Everyone’s favorite anti-gay preacher/hatemonger wants to put up a monument in Matthew Shepard’s hometown of Caspar, Wyoming that reads “MATTHEW SHEPARD, Entered Hell October 12, 1998, in Defiance of God’s Warning: ‘Thou shalt not lie with mankind as with womankind; it is abomination.’ Leviticus 18:22.”
In an attempt to avoid my knee-jerk reaction, which includes screaming obscenities and grinding my teeth until bits of dentition come loose, let me make the measured observation that the preacher’s grasp of basic Christian theology is severely lacking. Much as we might like them to, bad people (Republicans included) don’t go “straight to hell” any more than good people (or all dogs) go “straight to heaven.” There is the small matter of the Final Judgment, which any good fundamentalist will know can’t have happened yet, because Jesus has not yet rocketed back down to Earth orbit in a blaze of glory. The Bible is not entirely clear as to where the dead are– sleeping? in a bus station in Alpha Centauri?– but they have not yet met their maker, or their final judgment.
Sure, pop culture shows the recently dead sprouting haloes or horns and spiriting off. But pop culture also shows gay men and lesbians forming stable relationships and raising happy families (and even helping schlumps look better), and that apparently upsets Phelps. If he wants to be a fire-and-brimstone freak, he should be held to a higher standard than feel-good religionists. Personally, I think he’s going to burn in Hell not only for his hatefulness, but for his lack of faithfulness as a preacher to Christian doctrine. If you are going to split hairs, get a sharp razor.
Also, there is the matter of Phelps’ syntax. People go to Hell “in defiance” of God’s demands? Clearly, this man is not a genius, but can not one of his posse structure a simple declarative sentence?
As for Matthew Shepard, may he rest in peace.
OK, I’ll admit it. I’ve heard a few people, especially on blogs and message boards and stuff, describe themselves as Libertarians, but beyond the freedom-is-good-government-is-bad-just-let-me-be mantra, I never really understood what it was, really. I did take the World’s Smallest Political Quiz though, once, but it didn’t make me a convert despite its bias.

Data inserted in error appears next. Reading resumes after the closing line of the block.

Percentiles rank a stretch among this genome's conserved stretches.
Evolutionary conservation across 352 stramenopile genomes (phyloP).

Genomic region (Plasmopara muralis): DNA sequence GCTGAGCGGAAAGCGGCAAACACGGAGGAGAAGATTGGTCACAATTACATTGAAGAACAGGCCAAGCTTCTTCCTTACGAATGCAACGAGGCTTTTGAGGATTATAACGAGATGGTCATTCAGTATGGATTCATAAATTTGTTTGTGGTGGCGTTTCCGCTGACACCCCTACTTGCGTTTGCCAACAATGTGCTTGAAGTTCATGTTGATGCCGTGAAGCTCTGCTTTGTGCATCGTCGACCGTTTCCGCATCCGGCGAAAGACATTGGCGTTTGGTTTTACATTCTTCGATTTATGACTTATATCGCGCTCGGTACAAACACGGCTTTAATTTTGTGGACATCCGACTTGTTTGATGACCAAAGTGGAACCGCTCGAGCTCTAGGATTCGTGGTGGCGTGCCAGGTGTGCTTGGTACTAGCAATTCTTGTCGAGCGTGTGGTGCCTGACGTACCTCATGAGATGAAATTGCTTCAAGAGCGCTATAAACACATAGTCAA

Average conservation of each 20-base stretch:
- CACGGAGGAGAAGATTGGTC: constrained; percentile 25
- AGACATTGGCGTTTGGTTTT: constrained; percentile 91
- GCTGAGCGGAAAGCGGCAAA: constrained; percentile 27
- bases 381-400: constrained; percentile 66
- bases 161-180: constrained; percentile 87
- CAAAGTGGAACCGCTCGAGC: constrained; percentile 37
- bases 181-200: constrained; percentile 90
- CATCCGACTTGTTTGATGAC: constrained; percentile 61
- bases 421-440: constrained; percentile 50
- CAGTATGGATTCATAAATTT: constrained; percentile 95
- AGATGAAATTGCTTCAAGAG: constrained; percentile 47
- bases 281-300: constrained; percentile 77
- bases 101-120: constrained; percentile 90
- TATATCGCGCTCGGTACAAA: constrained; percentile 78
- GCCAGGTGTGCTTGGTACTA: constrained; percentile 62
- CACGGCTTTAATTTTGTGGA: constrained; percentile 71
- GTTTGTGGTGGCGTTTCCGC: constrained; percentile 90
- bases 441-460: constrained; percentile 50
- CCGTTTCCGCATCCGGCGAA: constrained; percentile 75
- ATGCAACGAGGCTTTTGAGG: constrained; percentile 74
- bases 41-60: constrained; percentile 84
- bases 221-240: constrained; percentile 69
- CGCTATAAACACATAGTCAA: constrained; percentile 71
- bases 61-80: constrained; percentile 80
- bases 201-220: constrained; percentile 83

Sometimes, you can learn most clearly what something is by being told what it is not. This Non-Libertarian FAQ demonstrates that point. I now know enough about it that it just ain’t viable. This quote from the author of the FAQ is pretty telling, for me:
Why do you spend so much time trying to debunk?
As I told creationists who wondered why I bothered, it’s interesting to me to study unusual beliefs for the same reason it’s interesting for doctors to study pathologies. You don’t have to catch a disease to be able to understand it, fight it, or vaccinate against it.
Comparing Libertarians with Creationists is the ultimate damnation.
Greg Palast, journalist for Salon and the UK Guardian, has a website for the new edition of his book, The Best Democracy Money Can Buy. The story of the many irregularities of the Florida election, which most likely handed the election to Bush, is kinda old hat now. There’s really not much we can do about it until 2004. But of more interest to me was Greg’s story, which you can read online in Chapter 1, of how the mainstream US media refused to pick up the story (despite it being widely reported in print and TV in the UK). CBS news, for example, didn’t run it because the only check they did was to call Jeb Bush’s office and, surprise, surprise, he denied the facts of the story.
Is investigative journalism simply non-existent in this country? Greg attributes the lack of follow-up on this story to the fact that the media would actually have to investigate to validate the story, and this would cost time and money. In fact, the only reporting that was done was after the US Civil Rights Commission had delivered their report six months after the fact. Seems like it’s easier just to wait for someone else to investigate and report the results.
The chapter mentions two of my favourite news sources: the Guardian and BBC2’s Newsnight. I’ve spoken of my love for the Guardian before, but I never knew it was owned by a non-profit corporation. Newsnight is a British intitution, an occasional (2-4 times weekly) evening news program, which spends 45 minutes discussing 2-3 (and sometimes just one) current news story in detail. Often it involves a live interview by the inimitable Jeremy Paxman with an MP or CEO, and it’s generally a no-holds-barred affair (but not in a 60-minutes way). Jeremy asks the tough questions, and it’s a joy to see the politicians squirm. (There was a famous incident when he asked the then Home Secretary the same question: “Did you overrule the director of the prison services” fourteen times before finally getting an answer, by which time it was kinda redundant, since not answering 14 times makes it pretty clear what the answer was.) But Newsnight, and in particular Paxman, is held in such high regard, that for it to be stated that you “declined to be interviewed for this program” so obviously means that you have something to hide that it’s a bigger expenditure of political capital not to appear. Why aren’t there any programs like that on US TV?